Need sources of hoop greenhouses.

Discussion in 'Homesteading Questions' started by GR8LIFE, Oct 22, 2005.

  1. GR8LIFE

    GR8LIFE Well-Known Member

    Jun 14, 2002
    We have a blueberry garden which is about 30' x 50' and we would like to put up a hoop house or two that we could put up bird netting over in the spring to keep the birds out during the blueberry season. We want the hoop part to stay up year round and then put up the netting as needed. We want to be able to walk around in it without having to stoop over when we are picking the blueberries. It can be either PVC or metal tubing. We don't want to pay a huge price for it but realize it will probably be up to $2k to get what we are looking for. If any of you have a name of a dealer that sells this kind of structure, I would love to get their web address. I've tried surfing the internet but there are just so many and most of them don't have the kind of greenhouse I am looking for that I got discouraged looking. Also, if any of you happen to know of a used one like this I would be interested in that as well.
    Thanks, Colleen
  2. Paula

    Paula Well-Known Member

    Jun 3, 2002
    We've made hoop houses with cattle panels and t-posts. Very sturdy and much less than 2k.

  3. rambler

    rambler Well-Known Member Supporter

    Jan 20, 2004
    FarmTek sends me a catalog 2-3 times a year, and just this week I got a gardening catlog from thier associated company that is _full_ of such items. Don't know anything about the company, other than they certainly handle what you are looking for! Catalog is in the other house, but they are on the web. The garden catalog had a whole section on just cold frames, where you add your own fabric/ net of your choice.

    Again, I have no idea on quality, price, service - I only got on the mailing list somehow.

  4. bearkiller

    bearkiller Well-Known Member

    Apr 21, 2003
    Northern California

    No need to be so spendy for such a structure. I build these things for a relative song. Want a source? Try Home Depot.

    Here is what you need to do. 1. Lay out the two sides of the structure on the ground using marking paint or chalk or flour. Every 6 or 8 feet drive a piece of 1/2 inch rebar into the ground about 18 inches deep and leaving about the same above ground. 2. Go to Home Depot and purchase 3/4 inch PVC water pipe. Depending on your widths cut the lengths necessary to make a PVC hoop from rebar to rebar across the span. Height to your pleasure. Cut as many peices as needed. Then glue them up. 3. I like to have a center ridgeline to help strengthen the whole thing. And, if big enough one at midheight. This means you also need "crosses" If you are in a windy area attach 2 X 4 pressure treated wood at the ground and attach to the rebar. Then you can attach the plastic cover to the wood.

    Once you have the basic frame up and as strong as needed lay thin pipe insulation over all the fittings to minimize friction. Then cover the whole with greenhouse plastic...looks like ordinary visqueen. but is UV resistant and much more durable. Available from nurseries and such supply companies. I got mine from Peaceful Valley Farm Supply. Also buy the clear tape for repairs and to put it all together.

    Lastly, roll up 1 X 2's at the edges so you can have an openable area for ventilation. And as a way to attach to the 2 X 4's at ground level. I also put a door at each end.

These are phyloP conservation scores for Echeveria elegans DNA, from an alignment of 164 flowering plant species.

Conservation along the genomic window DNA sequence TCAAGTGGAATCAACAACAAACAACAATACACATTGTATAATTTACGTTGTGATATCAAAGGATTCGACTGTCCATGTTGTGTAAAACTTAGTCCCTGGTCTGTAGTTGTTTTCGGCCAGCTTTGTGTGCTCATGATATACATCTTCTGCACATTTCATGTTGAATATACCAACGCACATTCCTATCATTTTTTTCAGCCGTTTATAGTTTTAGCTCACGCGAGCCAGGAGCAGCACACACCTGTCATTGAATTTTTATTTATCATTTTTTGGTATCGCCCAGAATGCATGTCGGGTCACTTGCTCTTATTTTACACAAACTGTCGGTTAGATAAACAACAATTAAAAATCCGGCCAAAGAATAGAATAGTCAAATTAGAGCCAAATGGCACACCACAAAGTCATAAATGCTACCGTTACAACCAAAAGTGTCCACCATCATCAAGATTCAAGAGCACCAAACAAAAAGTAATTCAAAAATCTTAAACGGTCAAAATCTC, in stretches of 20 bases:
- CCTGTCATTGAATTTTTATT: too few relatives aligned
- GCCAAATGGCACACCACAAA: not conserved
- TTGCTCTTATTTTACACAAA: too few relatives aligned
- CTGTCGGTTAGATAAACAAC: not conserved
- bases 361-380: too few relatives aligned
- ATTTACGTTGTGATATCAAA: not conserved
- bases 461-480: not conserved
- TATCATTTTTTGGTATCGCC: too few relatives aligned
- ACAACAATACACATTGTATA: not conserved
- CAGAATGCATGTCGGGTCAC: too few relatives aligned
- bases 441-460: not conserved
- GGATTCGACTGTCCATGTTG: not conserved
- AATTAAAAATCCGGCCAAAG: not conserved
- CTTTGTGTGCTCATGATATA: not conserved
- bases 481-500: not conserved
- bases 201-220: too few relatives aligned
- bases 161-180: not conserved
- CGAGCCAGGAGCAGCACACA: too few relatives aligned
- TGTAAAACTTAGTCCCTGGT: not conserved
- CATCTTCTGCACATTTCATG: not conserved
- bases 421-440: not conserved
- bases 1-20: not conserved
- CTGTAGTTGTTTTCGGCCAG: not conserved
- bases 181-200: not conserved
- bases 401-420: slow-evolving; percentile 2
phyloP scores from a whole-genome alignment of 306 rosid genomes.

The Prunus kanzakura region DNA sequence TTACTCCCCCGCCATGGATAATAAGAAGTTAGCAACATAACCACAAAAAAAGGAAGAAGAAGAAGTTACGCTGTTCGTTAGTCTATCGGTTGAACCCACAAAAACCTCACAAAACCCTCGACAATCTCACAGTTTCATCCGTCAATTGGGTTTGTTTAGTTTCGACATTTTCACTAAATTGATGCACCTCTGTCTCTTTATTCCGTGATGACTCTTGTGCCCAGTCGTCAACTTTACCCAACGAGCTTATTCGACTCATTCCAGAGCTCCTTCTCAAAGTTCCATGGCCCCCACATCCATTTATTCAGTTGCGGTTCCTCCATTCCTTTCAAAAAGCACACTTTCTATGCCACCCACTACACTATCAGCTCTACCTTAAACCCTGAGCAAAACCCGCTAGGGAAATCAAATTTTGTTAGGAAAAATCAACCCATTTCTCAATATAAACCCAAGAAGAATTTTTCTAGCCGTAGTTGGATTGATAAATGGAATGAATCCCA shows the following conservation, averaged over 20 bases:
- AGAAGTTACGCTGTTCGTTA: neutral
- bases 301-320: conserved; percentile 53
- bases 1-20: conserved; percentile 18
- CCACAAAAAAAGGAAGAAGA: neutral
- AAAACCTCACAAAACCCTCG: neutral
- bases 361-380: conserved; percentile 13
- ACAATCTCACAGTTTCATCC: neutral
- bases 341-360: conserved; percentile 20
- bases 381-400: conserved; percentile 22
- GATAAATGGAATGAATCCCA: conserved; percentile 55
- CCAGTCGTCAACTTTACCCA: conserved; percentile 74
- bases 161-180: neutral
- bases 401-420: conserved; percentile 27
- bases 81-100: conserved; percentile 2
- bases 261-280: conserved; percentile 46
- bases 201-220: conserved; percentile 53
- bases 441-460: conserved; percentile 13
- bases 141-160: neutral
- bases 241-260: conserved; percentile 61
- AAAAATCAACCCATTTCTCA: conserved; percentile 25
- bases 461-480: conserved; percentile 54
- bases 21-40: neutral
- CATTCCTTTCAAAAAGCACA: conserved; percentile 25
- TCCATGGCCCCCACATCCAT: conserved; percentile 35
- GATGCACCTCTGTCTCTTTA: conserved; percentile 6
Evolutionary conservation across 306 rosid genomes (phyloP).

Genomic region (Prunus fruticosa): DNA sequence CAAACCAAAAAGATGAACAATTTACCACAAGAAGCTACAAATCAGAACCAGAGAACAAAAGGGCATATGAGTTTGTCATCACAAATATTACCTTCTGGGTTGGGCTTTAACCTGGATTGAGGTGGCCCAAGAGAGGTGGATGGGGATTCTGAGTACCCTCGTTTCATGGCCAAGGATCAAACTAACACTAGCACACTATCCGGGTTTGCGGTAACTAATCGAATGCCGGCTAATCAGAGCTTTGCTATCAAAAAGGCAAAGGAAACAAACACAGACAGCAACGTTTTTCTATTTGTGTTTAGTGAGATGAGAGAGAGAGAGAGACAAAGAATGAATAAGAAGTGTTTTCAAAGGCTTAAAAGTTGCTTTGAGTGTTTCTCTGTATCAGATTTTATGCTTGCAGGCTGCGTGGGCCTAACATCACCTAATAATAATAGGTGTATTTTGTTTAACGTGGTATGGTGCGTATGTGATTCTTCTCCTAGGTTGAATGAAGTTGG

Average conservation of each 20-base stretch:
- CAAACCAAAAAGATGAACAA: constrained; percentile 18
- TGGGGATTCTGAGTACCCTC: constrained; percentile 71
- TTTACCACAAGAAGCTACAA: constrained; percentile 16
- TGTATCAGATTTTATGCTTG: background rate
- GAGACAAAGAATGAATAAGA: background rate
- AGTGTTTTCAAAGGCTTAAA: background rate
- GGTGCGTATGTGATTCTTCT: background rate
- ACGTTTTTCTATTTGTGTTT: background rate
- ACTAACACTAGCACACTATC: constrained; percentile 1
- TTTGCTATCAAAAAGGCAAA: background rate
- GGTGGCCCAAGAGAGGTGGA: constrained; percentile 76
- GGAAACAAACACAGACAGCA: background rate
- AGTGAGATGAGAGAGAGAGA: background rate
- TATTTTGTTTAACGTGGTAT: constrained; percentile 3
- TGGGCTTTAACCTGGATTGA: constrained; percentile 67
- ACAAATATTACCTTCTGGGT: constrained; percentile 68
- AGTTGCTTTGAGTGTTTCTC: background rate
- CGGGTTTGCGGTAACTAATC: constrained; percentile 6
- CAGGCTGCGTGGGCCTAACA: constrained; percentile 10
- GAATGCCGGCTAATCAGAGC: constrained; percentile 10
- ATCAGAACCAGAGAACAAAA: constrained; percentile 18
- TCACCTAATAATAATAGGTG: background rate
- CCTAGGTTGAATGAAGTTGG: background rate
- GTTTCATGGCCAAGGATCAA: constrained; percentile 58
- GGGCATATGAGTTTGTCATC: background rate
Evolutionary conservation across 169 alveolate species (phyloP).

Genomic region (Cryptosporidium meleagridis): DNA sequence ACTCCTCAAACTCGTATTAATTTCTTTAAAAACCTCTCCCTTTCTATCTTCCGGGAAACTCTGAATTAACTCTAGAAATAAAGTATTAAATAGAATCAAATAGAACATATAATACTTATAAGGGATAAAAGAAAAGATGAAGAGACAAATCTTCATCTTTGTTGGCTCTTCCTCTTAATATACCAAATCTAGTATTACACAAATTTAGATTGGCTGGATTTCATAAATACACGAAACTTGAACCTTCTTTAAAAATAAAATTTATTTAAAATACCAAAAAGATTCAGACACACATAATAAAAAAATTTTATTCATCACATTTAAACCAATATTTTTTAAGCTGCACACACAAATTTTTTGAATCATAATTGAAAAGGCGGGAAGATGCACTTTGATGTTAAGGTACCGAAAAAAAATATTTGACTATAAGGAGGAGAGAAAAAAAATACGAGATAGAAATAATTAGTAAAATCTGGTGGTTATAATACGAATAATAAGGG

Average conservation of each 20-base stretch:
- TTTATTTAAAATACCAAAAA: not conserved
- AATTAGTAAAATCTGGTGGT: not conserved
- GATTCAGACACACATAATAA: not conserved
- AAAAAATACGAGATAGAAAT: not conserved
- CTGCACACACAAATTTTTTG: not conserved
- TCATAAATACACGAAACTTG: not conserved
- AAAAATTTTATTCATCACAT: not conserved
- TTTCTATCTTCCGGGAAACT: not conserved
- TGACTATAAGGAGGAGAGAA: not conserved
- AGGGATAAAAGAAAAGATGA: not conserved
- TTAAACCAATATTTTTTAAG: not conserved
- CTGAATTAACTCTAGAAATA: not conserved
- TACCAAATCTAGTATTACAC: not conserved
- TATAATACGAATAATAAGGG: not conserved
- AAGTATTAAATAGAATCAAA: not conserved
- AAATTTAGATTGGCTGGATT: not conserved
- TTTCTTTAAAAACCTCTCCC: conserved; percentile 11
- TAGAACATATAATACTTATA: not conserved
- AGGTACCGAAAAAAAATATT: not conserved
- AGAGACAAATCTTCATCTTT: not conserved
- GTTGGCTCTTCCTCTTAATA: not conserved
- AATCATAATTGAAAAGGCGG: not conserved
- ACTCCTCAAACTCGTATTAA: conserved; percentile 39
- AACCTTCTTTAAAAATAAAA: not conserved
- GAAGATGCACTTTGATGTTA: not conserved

There you have it. I think the total cost was pretty minimal. Most expensive item was the greenhouse plastic, but very much less than a prefab greenhouse.

  5. Terri

    Terri Singletree & Weight Loss & Permaculture Moderator Staff Member Supporter

    May 10, 2002
    I made one from a kit that I bought. Honetly, there was no need for the kit.

    Think of a big lumber square on the ground. Frame the 2 ends like you would for a shed, and put a ridgepole across. (Mine was inly 16' long, you would not be able to do that with 50').

    I put the plastic pipes on the inside of the lumber square (the one touching the ground), and arced the plastic pipes over. I then used brackets to secure the plastic pipes so they would not shift.

    I found it important to use sandpaper on the ends before I glued the pieces of pvc pipe together. For the plastic pipes, I joined the long pieces together with a 30 degree bent piece.

    By not keeping the PVC pipe in one piece, it was a LOT easier getting the pieces home from the hardware store!!
  6. Arborethic

    Arborethic Well-Known Member

    Oct 16, 2005
    BK, excellent layout. The only thing I can add is to paint the PVC or to cover it with something to preclude premature UV damage. It gets brittle in the sun. The green house I built went one step further. We used rebar for our hoops, then sleeved the rebar with PVC pipe. The pipe was then painted with white paint to protect it from UV. It is still standing 20 years later....
  7. labrat

    labrat Well-Known Member

    Jun 3, 2005
    central Bluegrass State
    GR8LIFE, I ran across these plans last year sometime and though I have not gotten around to building my greenhouse, I held onto them for future use.

    There is another fella who built a green house with photos on the web, but apparently his website is down. Luckily, I copied the info into a word file and can sent it to you. These are both excellent on the cheap greenhouses.
  8. SolarGary

    SolarGary Well-Known Member

    Sep 7, 2005
  9. Nomad

    Nomad Well-Known Member Supporter

    Dec 19, 2002
    Northeast Ohio
    I got my Hoop type greenhouse from Farmtek and have no complaints about quality. I think they may have been off on the time it took to assemble it, though. And I was less than thrilled when it all came in one box that weighed almost 600 lbs. It was a real treat manhandling it off the truck and up the drive. But all in all I think the value for the money was very good.